food & drink

Food Dude

By Jim Duncan CVFDude@aol.com

 

Heirloom Diners


Our recent annual reviews of fast food in Des Moines inspired a number of readers to respond. Most comments can be summed up as, “Why do you bother with these evil hawkers of corporate greed?” Others offered more constructive suggestions by touting independently owned places that show that “fast and inexpensive dining need not be soulless.” Thanks to those readers, we discovered or rediscovered three places that are anything but soulless.

As its name suggests, The Café is a no nonsense joint. This recently redesigned 40-seater packs them in for short order breakfasts and lunches. The venue is brighter, cleaner and more efficient than it was as any of its four previous incarnations. The air conditioning even works now. Décor includes framed recipes, copper baking molds and a Woolworth’s menu from the days when 40 cents could buy anything on that menu. Indoor and outdoor blackboards tout a daily special, and it’s not unusual to see pick-up trucks driving by to check it out. The special is often sold out soon after noon.

Although it’s only been open a few months, The Café is an integral part of its neighborhood that regulars explained is “NOT Highland Park, it’s just close.” I’d return just to eavesdrop, as every conversation seemed to be communal. The Café reminds me of cafés in Steinbeck or O Henry stories: Diners theorized on the psychological origins of one regular’s flat top hair cut, another’s habit of always lighting a cigarette with two matches and a third’s penchant for ordering the exact same meal every day. The short order cooking was excellent with huge portions being the standout feature. Breakfast is offered anytime, and I haven’t found larger servings of hashbrowns or omelets since Boswell’s heyday. I arrived too late for both beef & noodles and pot roast specials, but their gravies looked to be genuinely sourced from pan drippings. I came earlier for meat loaf and for four pieces of deep fried chicken with escalloped potatoes and an entire ear of peaches and cream corn — all for $6.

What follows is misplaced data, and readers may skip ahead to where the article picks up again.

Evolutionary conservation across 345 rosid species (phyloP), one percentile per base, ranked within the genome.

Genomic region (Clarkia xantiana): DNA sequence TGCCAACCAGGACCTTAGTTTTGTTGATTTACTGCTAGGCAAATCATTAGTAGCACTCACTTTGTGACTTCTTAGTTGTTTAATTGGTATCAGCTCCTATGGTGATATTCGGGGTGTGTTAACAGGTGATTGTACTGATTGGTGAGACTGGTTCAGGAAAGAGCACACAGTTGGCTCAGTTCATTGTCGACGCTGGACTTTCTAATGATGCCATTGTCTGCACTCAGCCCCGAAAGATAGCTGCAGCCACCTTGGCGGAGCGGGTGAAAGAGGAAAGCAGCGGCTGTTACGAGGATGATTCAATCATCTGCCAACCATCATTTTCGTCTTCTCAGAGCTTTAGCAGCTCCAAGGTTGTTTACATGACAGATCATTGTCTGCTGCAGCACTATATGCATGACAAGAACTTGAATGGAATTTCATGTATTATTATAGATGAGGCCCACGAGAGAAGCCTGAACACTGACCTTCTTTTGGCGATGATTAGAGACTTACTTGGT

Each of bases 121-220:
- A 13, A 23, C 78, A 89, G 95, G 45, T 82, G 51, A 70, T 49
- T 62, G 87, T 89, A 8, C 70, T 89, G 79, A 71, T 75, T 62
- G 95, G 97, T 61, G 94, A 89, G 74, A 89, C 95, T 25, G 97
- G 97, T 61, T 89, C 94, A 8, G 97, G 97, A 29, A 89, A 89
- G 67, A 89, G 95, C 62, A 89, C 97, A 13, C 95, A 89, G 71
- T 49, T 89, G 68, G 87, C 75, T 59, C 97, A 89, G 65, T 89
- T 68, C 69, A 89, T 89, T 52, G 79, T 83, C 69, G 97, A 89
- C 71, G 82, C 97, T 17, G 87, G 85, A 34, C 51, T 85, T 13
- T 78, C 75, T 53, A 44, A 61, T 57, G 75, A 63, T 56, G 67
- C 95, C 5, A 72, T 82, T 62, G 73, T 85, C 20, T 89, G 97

Our Maid-Rite story inspired two excellent touts. Jim’s Coney Island produces the same recipe chilies and loose meat sandwiches that we have reviewed highly at Ted’s Coney Island. It also produces similar gyros and steak sandwiches. Jim’s unique touches include a separate bar, where one can catch a beer and a game with one’s coney, plus house roasted pork and beef. Jim’s coney style roast pork, served on a hot dog bun, is a one-of-a-kind sandwich that deserves acclaim. My first one led quickly to my fourth.

Paula’s in Valley Junction was highly recommended by one of Iowa’s top chefs, as well as by multiple fans of “heirloom maid-rites without the corporate controls.” Open only for lunch, Paula’s has the same “everybody knows your name” vibe as The Café. This place used to be a Maid-Rite, but they opted out so that they could continue making loose meat from scratch rather than buying a prepared product from the corporation. I agree with readers that these “beef-rites” taste like Maid-Rites from the old days, piled so high with moist, seasoned meat that spoons are essential. Paula’s also makes good home made soups — particularly a potato soup with chicken stock base. Their specialty though is their perfectly crusted pies made with local fruit they often pick themselves — blackberry, apple, rhubarb, strawberry and even Concord grapes.

Bottom line — I will keep visiting all three of these places long after this job is done.

 

Side Dishes
Robin’s Wood Oven Grill, the revivalist of “Fresh & Local” philosophy in Des Moines, closed after 23 years. Owner Dan Smith said the restaurant had not been doing well for a while and it was time to stop the bleeding. … Casa di Vino hosts a tasting of wines for winemakers — “Blends: The Winemakers’ Art” on Tuesday, September 22. CV

 

Caption: Paula’s beef-rite reminds readers of Maid-Rite’s from their youth.



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